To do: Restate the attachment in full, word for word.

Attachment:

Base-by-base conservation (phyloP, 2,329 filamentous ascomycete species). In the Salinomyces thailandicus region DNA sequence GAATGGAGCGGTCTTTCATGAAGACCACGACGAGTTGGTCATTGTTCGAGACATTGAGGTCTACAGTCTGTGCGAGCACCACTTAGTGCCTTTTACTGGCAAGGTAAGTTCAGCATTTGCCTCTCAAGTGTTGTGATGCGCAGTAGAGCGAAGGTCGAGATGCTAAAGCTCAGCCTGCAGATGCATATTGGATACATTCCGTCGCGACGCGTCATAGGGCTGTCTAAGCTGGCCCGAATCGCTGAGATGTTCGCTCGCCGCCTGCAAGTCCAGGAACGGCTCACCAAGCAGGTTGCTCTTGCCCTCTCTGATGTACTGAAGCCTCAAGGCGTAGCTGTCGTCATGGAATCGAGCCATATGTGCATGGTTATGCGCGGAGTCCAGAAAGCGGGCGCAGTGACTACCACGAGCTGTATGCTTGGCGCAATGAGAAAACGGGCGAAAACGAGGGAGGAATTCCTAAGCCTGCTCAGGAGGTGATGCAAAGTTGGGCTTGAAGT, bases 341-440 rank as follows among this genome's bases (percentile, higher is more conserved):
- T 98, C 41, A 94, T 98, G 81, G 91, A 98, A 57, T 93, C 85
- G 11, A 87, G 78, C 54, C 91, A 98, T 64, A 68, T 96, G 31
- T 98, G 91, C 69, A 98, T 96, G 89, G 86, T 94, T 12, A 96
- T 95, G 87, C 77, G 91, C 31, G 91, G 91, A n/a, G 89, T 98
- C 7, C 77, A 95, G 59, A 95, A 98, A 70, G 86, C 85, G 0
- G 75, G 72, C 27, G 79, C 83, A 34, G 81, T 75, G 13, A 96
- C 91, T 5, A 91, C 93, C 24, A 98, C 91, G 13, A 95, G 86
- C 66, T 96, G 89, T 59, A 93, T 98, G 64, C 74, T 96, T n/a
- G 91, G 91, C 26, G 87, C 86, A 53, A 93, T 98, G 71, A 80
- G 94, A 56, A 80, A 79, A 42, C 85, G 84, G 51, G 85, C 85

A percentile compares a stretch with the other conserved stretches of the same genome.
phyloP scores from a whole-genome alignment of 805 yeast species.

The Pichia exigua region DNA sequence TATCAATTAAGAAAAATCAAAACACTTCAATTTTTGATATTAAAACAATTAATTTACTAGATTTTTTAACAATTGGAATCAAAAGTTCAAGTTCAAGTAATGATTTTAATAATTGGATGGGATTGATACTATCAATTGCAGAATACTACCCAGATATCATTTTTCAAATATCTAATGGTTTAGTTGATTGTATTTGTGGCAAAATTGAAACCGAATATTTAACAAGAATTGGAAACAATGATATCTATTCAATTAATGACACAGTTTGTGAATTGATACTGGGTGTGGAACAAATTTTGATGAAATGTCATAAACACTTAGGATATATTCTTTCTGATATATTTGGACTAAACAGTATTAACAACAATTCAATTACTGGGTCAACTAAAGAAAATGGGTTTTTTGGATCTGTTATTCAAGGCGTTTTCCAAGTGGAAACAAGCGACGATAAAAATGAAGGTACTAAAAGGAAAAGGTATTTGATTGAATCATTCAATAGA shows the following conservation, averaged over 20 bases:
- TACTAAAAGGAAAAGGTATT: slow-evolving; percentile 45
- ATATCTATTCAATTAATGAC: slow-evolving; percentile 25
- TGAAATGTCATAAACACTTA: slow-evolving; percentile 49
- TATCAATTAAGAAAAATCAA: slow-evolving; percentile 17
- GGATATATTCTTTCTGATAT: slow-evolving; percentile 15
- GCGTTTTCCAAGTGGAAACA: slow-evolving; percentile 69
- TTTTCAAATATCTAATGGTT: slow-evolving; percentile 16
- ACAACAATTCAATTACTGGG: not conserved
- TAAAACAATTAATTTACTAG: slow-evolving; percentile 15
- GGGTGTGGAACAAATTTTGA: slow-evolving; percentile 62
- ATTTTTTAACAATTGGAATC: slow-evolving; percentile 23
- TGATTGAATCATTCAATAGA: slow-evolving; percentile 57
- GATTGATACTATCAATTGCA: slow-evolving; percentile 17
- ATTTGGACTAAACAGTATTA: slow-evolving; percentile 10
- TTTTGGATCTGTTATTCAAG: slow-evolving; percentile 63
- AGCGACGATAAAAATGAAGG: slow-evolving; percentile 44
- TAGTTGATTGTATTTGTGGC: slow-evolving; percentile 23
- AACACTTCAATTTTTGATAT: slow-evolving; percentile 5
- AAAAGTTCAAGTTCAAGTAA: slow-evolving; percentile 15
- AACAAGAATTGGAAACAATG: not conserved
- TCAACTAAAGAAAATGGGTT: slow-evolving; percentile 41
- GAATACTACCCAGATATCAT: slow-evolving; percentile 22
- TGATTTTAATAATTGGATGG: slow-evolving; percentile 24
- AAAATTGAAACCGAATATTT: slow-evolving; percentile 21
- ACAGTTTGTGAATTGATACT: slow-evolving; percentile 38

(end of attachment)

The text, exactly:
Base-by-base conservation (phyloP, 2,329 filamentous ascomycete species). In the Salinomyces thailandicus region DNA sequence GAATGGAGCGGTCTTTCATGAAGACCACGACGAGTTGGTCATTGTTCGAGACATTGAGGTCTACAGTCTGTGCGAGCACCACTTAGTGCCTTTTACTGGCAAGGTAAGTTCAGCATTTGCCTCTCAAGTGTTGTGATGCGCAGTAGAGCGAAGGTCGAGATGCTAAAGCTCAGCCTGCAGATGCATATTGGATACATTCCGTCGCGACGCGTCATAGGGCTGTCTAAGCTGGCCCGAATCGCTGAGATGTTCGCTCGCCGCCTGCAAGTCCAGGAACGGCTCACCAAGCAGGTTGCTCTTGCCCTCTCTGATGTACTGAAGCCTCAAGGCGTAGCTGTCGTCATGGAATCGAGCCATATGTGCATGGTTATGCGCGGAGTCCAGAAAGCGGGCGCAGTGACTACCACGAGCTGTATGCTTGGCGCAATGAGAAAACGGGCGAAAACGAGGGAGGAATTCCTAAGCCTGCTCAGGAGGTGATGCAAAGTTGGGCTTGAAGT, bases 341-440 rank as follows among this genome's bases (percentile, higher is more conserved):
- T 98, C 41, A 94, T 98, G 81, G 91, A 98, A 57, T 93, C 85
- G 11, A 87, G 78, C 54, C 91, A 98, T 64, A 68, T 96, G 31
- T 98, G 91, C 69, A 98, T 96, G 89, G 86, T 94, T 12, A 96
- T 95, G 87, C 77, G 91, C 31, G 91, G 91, A n/a, G 89, T 98
- C 7, C 77, A 95, G 59, A 95, A 98, A 70, G 86, C 85, G 0
- G 75, G 72, C 27, G 79, C 83, A 34, G 81, T 75, G 13, A 96
- C 91, T 5, A 91, C 93, C 24, A 98, C 91, G 13, A 95, G 86
- C 66, T 96, G 89, T 59, A 93, T 98, G 64, C 74, T 96, T n/a
- G 91, G 91, C 26, G 87, C 86, A 53, A 93, T 98, G 71, A 80
- G 94, A 56, A 80, A 79, A 42, C 85, G 84, G 51, G 85, C 85

A percentile compares a stretch with the other conserved stretches of the same genome.
phyloP scores from a whole-genome alignment of 805 yeast species.

The Pichia exigua region DNA sequence TATCAATTAAGAAAAATCAAAACACTTCAATTTTTGATATTAAAACAATTAATTTACTAGATTTTTTAACAATTGGAATCAAAAGTTCAAGTTCAAGTAATGATTTTAATAATTGGATGGGATTGATACTATCAATTGCAGAATACTACCCAGATATCATTTTTCAAATATCTAATGGTTTAGTTGATTGTATTTGTGGCAAAATTGAAACCGAATATTTAACAAGAATTGGAAACAATGATATCTATTCAATTAATGACACAGTTTGTGAATTGATACTGGGTGTGGAACAAATTTTGATGAAATGTCATAAACACTTAGGATATATTCTTTCTGATATATTTGGACTAAACAGTATTAACAACAATTCAATTACTGGGTCAACTAAAGAAAATGGGTTTTTTGGATCTGTTATTCAAGGCGTTTTCCAAGTGGAAACAAGCGACGATAAAAATGAAGGTACTAAAAGGAAAAGGTATTTGATTGAATCATTCAATAGA shows the following conservation, averaged over 20 bases:
- TACTAAAAGGAAAAGGTATT: slow-evolving; percentile 45
- ATATCTATTCAATTAATGAC: slow-evolving; percentile 25
- TGAAATGTCATAAACACTTA: slow-evolving; percentile 49
- TATCAATTAAGAAAAATCAA: slow-evolving; percentile 17
- GGATATATTCTTTCTGATAT: slow-evolving; percentile 15
- GCGTTTTCCAAGTGGAAACA: slow-evolving; percentile 69
- TTTTCAAATATCTAATGGTT: slow-evolving; percentile 16
- ACAACAATTCAATTACTGGG: not conserved
- TAAAACAATTAATTTACTAG: slow-evolving; percentile 15
- GGGTGTGGAACAAATTTTGA: slow-evolving; percentile 62
- ATTTTTTAACAATTGGAATC: slow-evolving; percentile 23
- TGATTGAATCATTCAATAGA: slow-evolving; percentile 57
- GATTGATACTATCAATTGCA: slow-evolving; percentile 17
- ATTTGGACTAAACAGTATTA: slow-evolving; percentile 10
- TTTTGGATCTGTTATTCAAG: slow-evolving; percentile 63
- AGCGACGATAAAAATGAAGG: slow-evolving; percentile 44
- TAGTTGATTGTATTTGTGGC: slow-evolving; percentile 23
- AACACTTCAATTTTTGATAT: slow-evolving; percentile 5
- AAAAGTTCAAGTTCAAGTAA: slow-evolving; percentile 15
- AACAAGAATTGGAAACAATG: not conserved
- TCAACTAAAGAAAATGGGTT: slow-evolving; percentile 41
- GAATACTACCCAGATATCAT: slow-evolving; percentile 22
- TGATTTTAATAATTGGATGG: slow-evolving; percentile 24
- AAAATTGAAACCGAATATTT: slow-evolving; percentile 21
- ACAGTTTGTGAATTGATACT: slow-evolving; percentile 38